DT  Did the context of the work that you’re doing here and throughout your life develop before or after the work itself?
PC  I like the idea of monoliths and I like the idea of the cement mainly because it’s so cheap. If you did something in brass, or bronze, or whatever, it’s vulnerable. [If] somebody wants the metal it can be melted down. There is no use for a cement structure, other than what it is. It’s not valuable; you’re going to be able to grind it down and make more cement from it, if you move it you have to place it somewhere. It’s going to take you more energy to do that then just to leave it where it is. And that’s basically why I use cement.

DT  How exactly do you make the heads?
PC  At one point [I] had thought about making a form and trying to pour the cement from the top - the pressure at the bottom would be so immense. So then suddenly one night I got a eureka moment and said, “well why not just make it on the ground, and get it craned in?” The crane costs about 1000 bucks a day but it can stand up 15 heads in one day. Less than 100 bucks just to stand them up, and besides that, you have a crane operator who is certified. Because I’m so safety conscious it’s always good to work with an expert. There’s a small head over on the far side [of the field] I was trying to put up with my backhoe. Some tourist came running from the side, leans under the head, and was attempting to push up a 14 tonne piece of concrete. My brakes aren’t necessarily very good on the tractor. I’m trying to push it up and screaming and screaming [for him] to move. If the head had come down, he would’ve be there forever.

DT  Have you had anybody mix their ashes in with the concrete as you mention on your website?
PC  There’s Justin who is the light stand - he’s down there on the corner [of the field], and DeSean’s we’re in the process of doing. [DeSean is] the one with the disc golf. If you look at some of the disc golf white ones, like the actual cages, the white ones, you’ll notice there are sayings all over them. He was a man of many words, well actually few words but he always had that little snap. I’m going to make the actual tower, he liked cardinals so we will put a cardinal in there; we’ll put the quotations in there and it will represent him well. Plus it will be the light stand over the dock. So he will light the way across the water.

DT  Do you have anything planned for yourself, if that’s not too personal?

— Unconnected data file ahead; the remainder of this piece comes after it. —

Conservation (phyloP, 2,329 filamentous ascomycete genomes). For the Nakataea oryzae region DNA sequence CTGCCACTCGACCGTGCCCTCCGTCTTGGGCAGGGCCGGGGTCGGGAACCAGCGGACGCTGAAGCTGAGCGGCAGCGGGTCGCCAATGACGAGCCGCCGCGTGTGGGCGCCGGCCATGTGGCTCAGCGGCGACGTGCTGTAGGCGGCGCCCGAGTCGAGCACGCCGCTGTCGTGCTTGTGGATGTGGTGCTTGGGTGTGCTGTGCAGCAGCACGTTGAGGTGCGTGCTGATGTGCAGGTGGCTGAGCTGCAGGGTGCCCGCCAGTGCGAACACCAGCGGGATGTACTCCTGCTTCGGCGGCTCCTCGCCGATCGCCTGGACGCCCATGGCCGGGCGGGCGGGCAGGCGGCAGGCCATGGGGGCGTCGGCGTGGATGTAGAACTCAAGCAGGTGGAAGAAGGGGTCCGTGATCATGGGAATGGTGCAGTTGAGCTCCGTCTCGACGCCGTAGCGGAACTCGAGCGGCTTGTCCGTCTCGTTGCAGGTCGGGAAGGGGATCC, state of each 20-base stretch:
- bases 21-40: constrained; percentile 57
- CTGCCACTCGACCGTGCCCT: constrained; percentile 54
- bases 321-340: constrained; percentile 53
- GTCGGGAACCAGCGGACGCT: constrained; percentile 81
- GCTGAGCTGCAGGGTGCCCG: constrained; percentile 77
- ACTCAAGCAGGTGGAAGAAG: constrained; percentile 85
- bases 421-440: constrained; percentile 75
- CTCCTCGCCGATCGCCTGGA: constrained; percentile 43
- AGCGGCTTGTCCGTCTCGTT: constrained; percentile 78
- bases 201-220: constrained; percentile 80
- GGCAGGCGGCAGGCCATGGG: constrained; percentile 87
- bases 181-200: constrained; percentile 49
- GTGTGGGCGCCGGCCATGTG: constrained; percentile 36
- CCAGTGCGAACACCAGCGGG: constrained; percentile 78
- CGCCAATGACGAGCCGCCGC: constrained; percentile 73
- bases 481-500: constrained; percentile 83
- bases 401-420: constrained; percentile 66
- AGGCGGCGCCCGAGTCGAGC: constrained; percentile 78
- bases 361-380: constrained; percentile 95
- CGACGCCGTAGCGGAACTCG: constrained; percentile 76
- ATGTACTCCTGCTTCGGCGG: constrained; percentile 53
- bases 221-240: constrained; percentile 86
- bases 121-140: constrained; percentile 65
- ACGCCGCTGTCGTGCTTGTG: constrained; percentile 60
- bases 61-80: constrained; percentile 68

PC Once I go, I go. It doesn’t matter, that’s the whole thing, I have no belief past death. I think you’re born and you die, and the trouble is there are many many paths in between. You can sit and watch television, watch all the soccer; you can eat, and eat, and eat; you can even run and run and run. It doesn’t matter what you do, time is going by.

DT How did you like teaching?
PC  You can only do so much. The pressure was really on when I was teaching. When you’re teaching, that’s the thing that comes first. Everything else was second, and with me, personal stuff came last. I sometimes wonder if I’ve actually missed that whole thing, but at this age I don’t think I did. But if I was going to have a family, I think it should have been started much earlier than so-called “66”, I have a number of students I try and pay attention to. So I mean, in a sense, they’re adopted children, in the sense that they even attempt to send me things on fathers day. It’s not really the way you want to look at things but it’s kinda cute. Anyway...

DT  What were tourists’ reactions to the screaming heads?
PC  I try not to encourage, if they want to come out they come out. Here a lot of property is actually up for sale. The highway actually, this place here, was only intended for my home, OK? That’s the only reason I was doing it. When they built the new highway all the trading posts, gas stations, and restaurants were gone. So at night, there are no gas station open between Huntsville and North Bay; there are day gas stations, but not night gas stations on the highways as there used to be. There are information booths in Emsdale, and in Burks Falls. They employ people and those people want to tell [tourists] where to go.

DT  Would you consider the peacocks to be part of the work itself?
PC  The peacocks are one of my nuisances, I mean, I am concerned about them but as soon as I get chicks, I try to give them away – although I do like the mothers taking care of them. I get complaints about [the peacocks] on the side of the road, and these two that have gone rogue. That one that’s in Burks Falls is a three year old, so for three years it’s lived on its own, in parallel with me. But I’m not there to protect it from foxes at night, I’m not there to protect the nest from raccoons. Although I do try to live-trap the raccoons and move them out. There is a responsibility to give them as much assistance as possible. But this bird is a rogue, it did the same thing last year – it took off at the same time last year. Wandering away...